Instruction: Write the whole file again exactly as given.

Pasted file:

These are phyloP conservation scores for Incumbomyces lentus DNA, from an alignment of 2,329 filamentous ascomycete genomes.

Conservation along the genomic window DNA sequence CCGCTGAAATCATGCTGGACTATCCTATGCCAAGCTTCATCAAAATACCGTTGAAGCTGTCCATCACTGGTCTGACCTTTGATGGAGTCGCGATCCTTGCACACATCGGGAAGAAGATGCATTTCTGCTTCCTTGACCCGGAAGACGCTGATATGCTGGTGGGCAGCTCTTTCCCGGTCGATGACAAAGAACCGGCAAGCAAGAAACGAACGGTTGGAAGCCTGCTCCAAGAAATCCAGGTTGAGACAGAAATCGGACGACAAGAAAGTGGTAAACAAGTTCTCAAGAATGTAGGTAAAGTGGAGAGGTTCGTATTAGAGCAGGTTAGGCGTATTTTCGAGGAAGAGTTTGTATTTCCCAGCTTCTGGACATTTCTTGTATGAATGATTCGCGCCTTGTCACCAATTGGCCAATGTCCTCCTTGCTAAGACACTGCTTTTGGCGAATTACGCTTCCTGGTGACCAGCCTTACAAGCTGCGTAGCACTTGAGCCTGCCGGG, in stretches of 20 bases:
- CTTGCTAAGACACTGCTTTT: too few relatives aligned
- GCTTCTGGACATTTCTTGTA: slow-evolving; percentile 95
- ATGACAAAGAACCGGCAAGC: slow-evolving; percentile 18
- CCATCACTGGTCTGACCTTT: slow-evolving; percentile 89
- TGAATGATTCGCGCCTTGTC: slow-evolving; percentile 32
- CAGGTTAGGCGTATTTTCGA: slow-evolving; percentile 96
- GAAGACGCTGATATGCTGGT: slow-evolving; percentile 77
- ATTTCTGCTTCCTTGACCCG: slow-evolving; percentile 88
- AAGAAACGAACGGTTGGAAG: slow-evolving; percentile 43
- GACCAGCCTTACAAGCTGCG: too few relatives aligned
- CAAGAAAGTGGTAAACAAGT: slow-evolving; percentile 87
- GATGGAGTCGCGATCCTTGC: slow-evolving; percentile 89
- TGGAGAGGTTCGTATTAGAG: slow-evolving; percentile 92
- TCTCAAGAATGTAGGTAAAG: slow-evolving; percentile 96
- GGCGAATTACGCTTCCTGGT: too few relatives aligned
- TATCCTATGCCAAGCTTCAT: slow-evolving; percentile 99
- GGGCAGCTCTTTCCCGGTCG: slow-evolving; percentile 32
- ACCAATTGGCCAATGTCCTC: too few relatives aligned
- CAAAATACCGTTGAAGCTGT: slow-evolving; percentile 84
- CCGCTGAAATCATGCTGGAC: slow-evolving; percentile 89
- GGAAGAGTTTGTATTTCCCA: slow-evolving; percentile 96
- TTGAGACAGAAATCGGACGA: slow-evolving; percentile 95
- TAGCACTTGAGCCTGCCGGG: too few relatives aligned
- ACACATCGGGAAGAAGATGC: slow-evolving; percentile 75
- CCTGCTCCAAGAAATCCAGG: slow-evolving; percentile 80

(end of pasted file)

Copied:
These are phyloP conservation scores for Incumbomyces lentus DNA, from an alignment of 2,329 filamentous ascomycete genomes.

Conservation along the genomic window DNA sequence CCGCTGAAATCATGCTGGACTATCCTATGCCAAGCTTCATCAAAATACCGTTGAAGCTGTCCATCACTGGTCTGACCTTTGATGGAGTCGCGATCCTTGCACACATCGGGAAGAAGATGCATTTCTGCTTCCTTGACCCGGAAGACGCTGATATGCTGGTGGGCAGCTCTTTCCCGGTCGATGACAAAGAACCGGCAAGCAAGAAACGAACGGTTGGAAGCCTGCTCCAAGAAATCCAGGTTGAGACAGAAATCGGACGACAAGAAAGTGGTAAACAAGTTCTCAAGAATGTAGGTAAAGTGGAGAGGTTCGTATTAGAGCAGGTTAGGCGTATTTTCGAGGAAGAGTTTGTATTTCCCAGCTTCTGGACATTTCTTGTATGAATGATTCGCGCCTTGTCACCAATTGGCCAATGTCCTCCTTGCTAAGACACTGCTTTTGGCGAATTACGCTTCCTGGTGACCAGCCTTACAAGCTGCGTAGCACTTGAGCCTGCCGGG, in stretches of 20 bases:
- CTTGCTAAGACACTGCTTTT: too few relatives aligned
- GCTTCTGGACATTTCTTGTA: slow-evolving; percentile 95
- ATGACAAAGAACCGGCAAGC: slow-evolving; percentile 18
- CCATCACTGGTCTGACCTTT: slow-evolving; percentile 89
- TGAATGATTCGCGCCTTGTC: slow-evolving; percentile 32
- CAGGTTAGGCGTATTTTCGA: slow-evolving; percentile 96
- GAAGACGCTGATATGCTGGT: slow-evolving; percentile 77
- ATTTCTGCTTCCTTGACCCG: slow-evolving; percentile 88
- AAGAAACGAACGGTTGGAAG: slow-evolving; percentile 43
- GACCAGCCTTACAAGCTGCG: too few relatives aligned
- CAAGAAAGTGGTAAACAAGT: slow-evolving; percentile 87
- GATGGAGTCGCGATCCTTGC: slow-evolving; percentile 89
- TGGAGAGGTTCGTATTAGAG: slow-evolving; percentile 92
- TCTCAAGAATGTAGGTAAAG: slow-evolving; percentile 96
- GGCGAATTACGCTTCCTGGT: too few relatives aligned
- TATCCTATGCCAAGCTTCAT: slow-evolving; percentile 99
- GGGCAGCTCTTTCCCGGTCG: slow-evolving; percentile 32
- ACCAATTGGCCAATGTCCTC: too few relatives aligned
- CAAAATACCGTTGAAGCTGT: slow-evolving; percentile 84
- CCGCTGAAATCATGCTGGAC: slow-evolving; percentile 89
- GGAAGAGTTTGTATTTCCCA: slow-evolving; percentile 96
- TTGAGACAGAAATCGGACGA: slow-evolving; percentile 95
- TAGCACTTGAGCCTGCCGGG: too few relatives aligned
- ACACATCGGGAAGAAGATGC: slow-evolving; percentile 75
- CCTGCTCCAAGAAATCCAGG: slow-evolving; percentile 80